Exercise, calcium may lower metabolic syndrome risk
NEW YORK |
NEW YORK (Reuters Health) - Regular exercise and a calcium-rich diet could be two ways to help lower the risk of metabolic syndrome, according to a new study.
Metabolic syndrome refers to a cluster of risk factors for diabetes and heart disease -- including abdominal obesity, high blood pressure, high blood sugar, low levels of "good" HDL cholesterol and high triglycerides (another type of blood fat). The syndrome is typically diagnosed when a person has three or more of these conditions.
In the new study, of more than 5,000 Illinois adults, researchers found that metabolic syndrome was less common among those who got the recommended amounts of exercise and dietary calcium.
Overall, the study found, people who failed to get adequate exercise -- at least 30 minutes of moderate activity, such as walking, on most days of the week -- were 85 percent more likely to have metabolic syndrome than their active counterparts.
Similarly, men and women who said they did not regularly eat calcium-rich foods had a 61 percent higher risk of the syndrome than those who frequently consumed calcium-packed foods.
"As with many health conditions, when the good behaviors are absent, the condition is more prevalent," lead researcher Adam Reppert, a dietitian at Swedish Covenant Hospital in Chicago, said in a written statement.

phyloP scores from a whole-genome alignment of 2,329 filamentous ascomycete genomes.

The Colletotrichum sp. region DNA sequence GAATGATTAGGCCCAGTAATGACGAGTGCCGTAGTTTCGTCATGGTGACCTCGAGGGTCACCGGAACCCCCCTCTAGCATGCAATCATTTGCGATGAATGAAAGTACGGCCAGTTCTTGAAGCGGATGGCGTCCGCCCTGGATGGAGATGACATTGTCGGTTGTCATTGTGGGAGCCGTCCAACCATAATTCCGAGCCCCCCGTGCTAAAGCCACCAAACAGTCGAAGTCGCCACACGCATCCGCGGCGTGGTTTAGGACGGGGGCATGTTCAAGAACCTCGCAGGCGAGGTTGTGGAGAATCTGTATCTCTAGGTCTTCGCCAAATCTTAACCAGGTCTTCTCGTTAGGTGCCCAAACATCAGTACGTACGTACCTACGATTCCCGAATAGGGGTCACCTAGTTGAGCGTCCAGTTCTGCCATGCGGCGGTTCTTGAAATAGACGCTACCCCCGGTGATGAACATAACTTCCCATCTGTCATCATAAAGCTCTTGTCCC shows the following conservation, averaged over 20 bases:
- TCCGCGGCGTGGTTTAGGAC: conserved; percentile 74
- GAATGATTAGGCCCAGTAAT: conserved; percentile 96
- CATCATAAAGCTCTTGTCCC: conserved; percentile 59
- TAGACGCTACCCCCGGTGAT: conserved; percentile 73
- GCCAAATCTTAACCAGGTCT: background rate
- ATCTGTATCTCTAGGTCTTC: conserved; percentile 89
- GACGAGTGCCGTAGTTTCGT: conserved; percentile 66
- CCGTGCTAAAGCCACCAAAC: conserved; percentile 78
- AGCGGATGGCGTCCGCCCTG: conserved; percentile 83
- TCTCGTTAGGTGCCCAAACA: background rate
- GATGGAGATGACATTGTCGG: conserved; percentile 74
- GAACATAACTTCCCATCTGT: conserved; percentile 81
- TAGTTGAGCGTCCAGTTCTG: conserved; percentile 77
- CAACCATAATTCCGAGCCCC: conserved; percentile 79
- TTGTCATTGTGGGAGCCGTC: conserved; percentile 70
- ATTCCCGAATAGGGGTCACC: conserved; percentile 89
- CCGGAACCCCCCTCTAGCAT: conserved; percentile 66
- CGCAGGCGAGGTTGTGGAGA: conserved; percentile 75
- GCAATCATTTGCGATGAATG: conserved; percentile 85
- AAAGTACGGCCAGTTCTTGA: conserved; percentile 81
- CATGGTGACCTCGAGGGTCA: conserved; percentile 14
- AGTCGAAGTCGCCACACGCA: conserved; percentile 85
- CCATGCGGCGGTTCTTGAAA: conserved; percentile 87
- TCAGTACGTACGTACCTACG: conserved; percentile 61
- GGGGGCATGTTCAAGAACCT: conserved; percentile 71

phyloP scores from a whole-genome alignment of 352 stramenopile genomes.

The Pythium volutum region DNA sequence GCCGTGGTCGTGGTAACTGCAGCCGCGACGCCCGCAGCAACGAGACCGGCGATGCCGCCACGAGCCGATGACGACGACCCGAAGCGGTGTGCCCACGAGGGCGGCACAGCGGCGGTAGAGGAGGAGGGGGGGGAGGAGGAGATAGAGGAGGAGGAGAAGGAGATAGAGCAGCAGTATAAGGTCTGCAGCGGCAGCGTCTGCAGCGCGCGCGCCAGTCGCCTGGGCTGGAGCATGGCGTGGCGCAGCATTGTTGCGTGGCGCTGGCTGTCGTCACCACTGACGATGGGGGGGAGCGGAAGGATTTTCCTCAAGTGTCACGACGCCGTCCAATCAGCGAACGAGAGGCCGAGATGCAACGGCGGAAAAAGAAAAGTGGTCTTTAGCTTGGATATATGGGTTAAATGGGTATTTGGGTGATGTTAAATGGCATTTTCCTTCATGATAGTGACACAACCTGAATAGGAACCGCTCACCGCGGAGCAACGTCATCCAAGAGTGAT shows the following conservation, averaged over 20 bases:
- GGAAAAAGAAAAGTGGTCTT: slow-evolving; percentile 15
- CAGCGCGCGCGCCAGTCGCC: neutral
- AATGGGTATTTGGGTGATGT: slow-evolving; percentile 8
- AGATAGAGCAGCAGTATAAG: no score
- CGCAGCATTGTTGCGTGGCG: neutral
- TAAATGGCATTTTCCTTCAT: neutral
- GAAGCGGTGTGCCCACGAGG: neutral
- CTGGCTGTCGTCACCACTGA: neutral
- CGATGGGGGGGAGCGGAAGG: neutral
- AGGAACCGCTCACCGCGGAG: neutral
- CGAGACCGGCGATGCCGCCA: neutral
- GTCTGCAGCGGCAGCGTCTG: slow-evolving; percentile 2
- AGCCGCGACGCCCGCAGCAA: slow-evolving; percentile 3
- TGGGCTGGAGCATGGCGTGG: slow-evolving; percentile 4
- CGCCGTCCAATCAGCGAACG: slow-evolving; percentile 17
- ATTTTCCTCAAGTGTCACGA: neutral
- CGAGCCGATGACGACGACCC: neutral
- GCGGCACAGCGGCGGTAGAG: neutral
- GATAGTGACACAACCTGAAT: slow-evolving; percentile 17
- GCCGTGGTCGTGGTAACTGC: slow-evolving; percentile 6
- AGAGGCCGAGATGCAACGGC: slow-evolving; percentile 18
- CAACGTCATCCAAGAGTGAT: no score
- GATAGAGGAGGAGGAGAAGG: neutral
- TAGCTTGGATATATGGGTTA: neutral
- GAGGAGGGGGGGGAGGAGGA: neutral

He and his colleagues report the findings in the American Journal of Health Promotion.
Beyond lifestyle factors, the researchers also found that African Americans and lower-income study participants had higher risks of metabolic syndrome.
About one-quarter of black adults had the condition, versus 16 percent of whites and 17 percent of Hispanics. When it came to income, more than one-third of people who earned less than $15,000 per year had metabolic syndrome, compared with only 10 percent of those earning more than $50,000.
The implication, the researchers say, is that it will be particularly important to encourage lower-income African Americans to take up exercise and healthier eating.
Lifestyle is also vitally important for anyone who already has metabolic syndrome, Reppert pointed out, as a healthy diet and exercise are ways to "intervene to prevent heart disease or diabetes."
SOURCE: American Journal of Health Promotion, November/December 2008.
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